on a literal odyssey
You know, I’m almost a Democrat. Almost.
Like many Democrats, I was against the Iraq war, I loath neo-Conservatism, and when it comes to social issues, I tend to be more liberal. Furthermore, the Democrats have produced fantastic presidents like Andrew Jackson, Franklin D. Roosevelt, and Harry S. Truman. On top of that, the Democrats are amazing, charismatic speakers that really know how to inspire a crowd (and as an English major, I love me some good rhetoric!).
But after living in Russia (1 year in Vladivostok and 6 months in Moscow), and seeing, first hand, the negative consequences of socialist policies, I simply cannot stomach the philosophy of redistributing the wealth.
And Democrats have whole-heartedly embraced this philosophy. At the 2012 Democratic Convention, Bill Clinton said this:
[President Obama] has laid the foundation for a new, modern, successful economy of shared prosperity. And if you will renew the president’s contract, you will feel it. You will feel it. (Cheers, applause.)
Folks, whether the American people believe what I just said or not may be the whole election. I just want you to know that I believe it. With all my heart, I believe it. (Cheers, applause.)
Now, why do I believe it?
I’m fixing to tell you why. I believe it because President Obama’s approach embodies the values, the ideas and the direction America has to take to build the 21st-century version of the American Dream: a nation of shared opportunities, shared responsibilities, shared prosperity, a shared sense of community.
“Shared” prosperity. Sounds nice, doesn’t it?
See, I would almost—almost!—agree with the Democrats. It sounds so wonderful, but I know what it means. It means creating legislation to take things from other people.
You’ll hear their mantra over and over: protect the middle class, tax the wealthy. The wealthy need to pay their “fair” share.
I find that philosophy so strange when compared to the pride Democrats take in protecting and defending minorities. They talk so much about ending discrimination, yet they’re flagrantly discriminatory toward people they perceive to be wealthy.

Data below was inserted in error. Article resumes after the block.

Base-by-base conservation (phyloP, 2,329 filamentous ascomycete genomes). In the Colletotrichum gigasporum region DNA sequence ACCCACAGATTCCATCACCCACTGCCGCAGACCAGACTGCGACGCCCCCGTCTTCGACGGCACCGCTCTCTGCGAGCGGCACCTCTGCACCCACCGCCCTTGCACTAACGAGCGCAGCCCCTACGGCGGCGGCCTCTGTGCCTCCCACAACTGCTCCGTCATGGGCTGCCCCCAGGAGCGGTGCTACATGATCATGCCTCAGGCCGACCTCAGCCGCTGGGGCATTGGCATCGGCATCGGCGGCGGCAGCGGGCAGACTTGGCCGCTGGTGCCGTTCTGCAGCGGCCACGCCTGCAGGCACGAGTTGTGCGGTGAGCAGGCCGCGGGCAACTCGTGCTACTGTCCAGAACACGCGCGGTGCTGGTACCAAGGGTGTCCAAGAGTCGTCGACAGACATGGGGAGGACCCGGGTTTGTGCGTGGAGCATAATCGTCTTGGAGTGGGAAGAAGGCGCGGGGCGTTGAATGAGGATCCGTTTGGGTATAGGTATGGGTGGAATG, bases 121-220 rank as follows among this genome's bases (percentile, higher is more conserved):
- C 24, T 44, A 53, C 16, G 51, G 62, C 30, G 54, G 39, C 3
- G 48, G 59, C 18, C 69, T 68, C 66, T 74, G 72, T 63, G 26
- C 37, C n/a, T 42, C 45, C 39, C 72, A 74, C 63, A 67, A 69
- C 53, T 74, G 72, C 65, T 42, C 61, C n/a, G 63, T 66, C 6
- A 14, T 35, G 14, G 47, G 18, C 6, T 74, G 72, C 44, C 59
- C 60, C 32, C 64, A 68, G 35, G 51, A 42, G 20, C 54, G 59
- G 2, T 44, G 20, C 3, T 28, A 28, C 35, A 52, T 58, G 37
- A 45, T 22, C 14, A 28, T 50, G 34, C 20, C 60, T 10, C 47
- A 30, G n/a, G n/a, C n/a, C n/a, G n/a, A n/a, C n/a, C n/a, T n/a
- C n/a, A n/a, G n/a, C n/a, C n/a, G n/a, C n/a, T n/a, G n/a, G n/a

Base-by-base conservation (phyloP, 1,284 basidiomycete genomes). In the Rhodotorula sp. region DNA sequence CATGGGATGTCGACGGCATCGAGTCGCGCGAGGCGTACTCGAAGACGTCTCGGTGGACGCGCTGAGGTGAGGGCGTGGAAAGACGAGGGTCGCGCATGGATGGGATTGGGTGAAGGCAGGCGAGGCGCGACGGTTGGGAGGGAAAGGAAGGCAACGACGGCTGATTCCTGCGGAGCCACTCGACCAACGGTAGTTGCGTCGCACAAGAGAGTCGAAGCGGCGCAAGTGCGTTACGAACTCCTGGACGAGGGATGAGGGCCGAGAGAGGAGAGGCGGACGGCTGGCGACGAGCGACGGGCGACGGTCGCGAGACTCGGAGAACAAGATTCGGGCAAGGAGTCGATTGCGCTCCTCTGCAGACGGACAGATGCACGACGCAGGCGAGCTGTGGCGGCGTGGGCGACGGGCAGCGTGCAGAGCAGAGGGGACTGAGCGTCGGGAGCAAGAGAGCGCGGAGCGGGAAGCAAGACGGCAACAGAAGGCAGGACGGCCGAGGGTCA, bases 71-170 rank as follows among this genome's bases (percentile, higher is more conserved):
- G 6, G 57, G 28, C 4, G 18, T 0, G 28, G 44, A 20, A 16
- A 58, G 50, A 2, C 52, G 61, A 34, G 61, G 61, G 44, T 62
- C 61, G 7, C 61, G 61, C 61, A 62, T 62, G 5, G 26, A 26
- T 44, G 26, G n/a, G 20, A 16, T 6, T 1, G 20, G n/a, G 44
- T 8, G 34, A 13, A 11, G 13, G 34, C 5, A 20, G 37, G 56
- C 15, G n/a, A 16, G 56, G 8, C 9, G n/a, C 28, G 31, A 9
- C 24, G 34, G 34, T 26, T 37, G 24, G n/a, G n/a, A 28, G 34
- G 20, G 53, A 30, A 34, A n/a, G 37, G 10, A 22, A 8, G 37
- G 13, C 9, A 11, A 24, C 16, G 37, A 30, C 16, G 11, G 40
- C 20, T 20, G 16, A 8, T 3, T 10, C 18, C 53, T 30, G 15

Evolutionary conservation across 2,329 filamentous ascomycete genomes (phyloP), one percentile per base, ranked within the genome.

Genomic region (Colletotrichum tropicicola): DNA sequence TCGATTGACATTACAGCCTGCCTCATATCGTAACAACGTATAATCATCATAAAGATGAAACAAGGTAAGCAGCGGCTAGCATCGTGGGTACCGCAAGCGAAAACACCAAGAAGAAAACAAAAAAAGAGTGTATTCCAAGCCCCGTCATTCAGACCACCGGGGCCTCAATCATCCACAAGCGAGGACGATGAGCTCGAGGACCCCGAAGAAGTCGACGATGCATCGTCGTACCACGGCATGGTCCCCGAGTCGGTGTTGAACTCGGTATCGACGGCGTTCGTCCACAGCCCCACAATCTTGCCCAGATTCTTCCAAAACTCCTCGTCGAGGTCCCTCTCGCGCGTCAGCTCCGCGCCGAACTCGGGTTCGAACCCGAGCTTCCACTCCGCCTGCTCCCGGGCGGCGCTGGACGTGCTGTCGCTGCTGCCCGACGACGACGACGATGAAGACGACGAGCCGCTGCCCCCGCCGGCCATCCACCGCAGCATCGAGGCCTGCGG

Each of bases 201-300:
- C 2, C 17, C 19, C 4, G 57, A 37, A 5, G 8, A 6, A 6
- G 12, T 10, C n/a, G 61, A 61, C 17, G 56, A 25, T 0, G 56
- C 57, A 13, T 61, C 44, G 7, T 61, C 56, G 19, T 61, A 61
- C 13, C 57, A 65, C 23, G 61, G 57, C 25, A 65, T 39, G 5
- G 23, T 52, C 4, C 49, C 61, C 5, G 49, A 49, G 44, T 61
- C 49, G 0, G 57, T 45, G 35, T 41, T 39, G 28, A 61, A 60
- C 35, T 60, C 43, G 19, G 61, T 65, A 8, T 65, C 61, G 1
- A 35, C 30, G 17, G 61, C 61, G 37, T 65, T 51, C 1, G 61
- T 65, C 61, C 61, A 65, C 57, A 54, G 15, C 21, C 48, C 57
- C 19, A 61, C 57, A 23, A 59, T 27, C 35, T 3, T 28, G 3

Let me ask this: where does it all end? Say we allow our government to heavily tax the wealthy in order to achieve this dream of “shared prosperity.” Well, what happens when the government starts to tax people that perceive themselves to be middle class or poor? Suddenly, those being taxed will start complaining about “rights” and property. But at that point, it will be too late. The argument of “shared prosperity” will have already been established. The government will have “the right” to share your prosperity.
Look, this is not a defense of the wealthy (because wealth doesn’t interest me). I’m not saying capitalism is perfect (because it isn’t). Nor am I saying that capitalism is ideal (because it certainly isn’t!). But it’s the best economic system that we have because it gives us freedom to choose. The ideal would be for us to choose to be a nation of shared opportunities; to choose to share our responsibilities; to choose to share our prosperity.
The antithesis of that ideal is to be compelled and coerced—through laws, legislation and force—to do those things. That’s not sharing, that’s not giving, that’s not charity—that’s theft and bullying.
Again, capitalism is FAR from the ideal economic model. Those in the Occupy movement consider it oppressive. But I would ask that we think of an economic solution that is better than creating laws that allow us to take things from other people. Otherwise we would be no better than our supposed oppressors.
In any case, if you don’t believe that socialism has negative consequences just look at its effect in post-Soviet Russia.
That is what happens when you force people to “share” prosperity.
And that is why I’m an Independent and not a Democrat.
“We must scrupulously guard the civil rights and civil liberties of all citizens, whatever their background. We must remember that any oppression any injustice, any hatred, is a wedge designed to attack our civilization.”
Franklin D. Roosevelt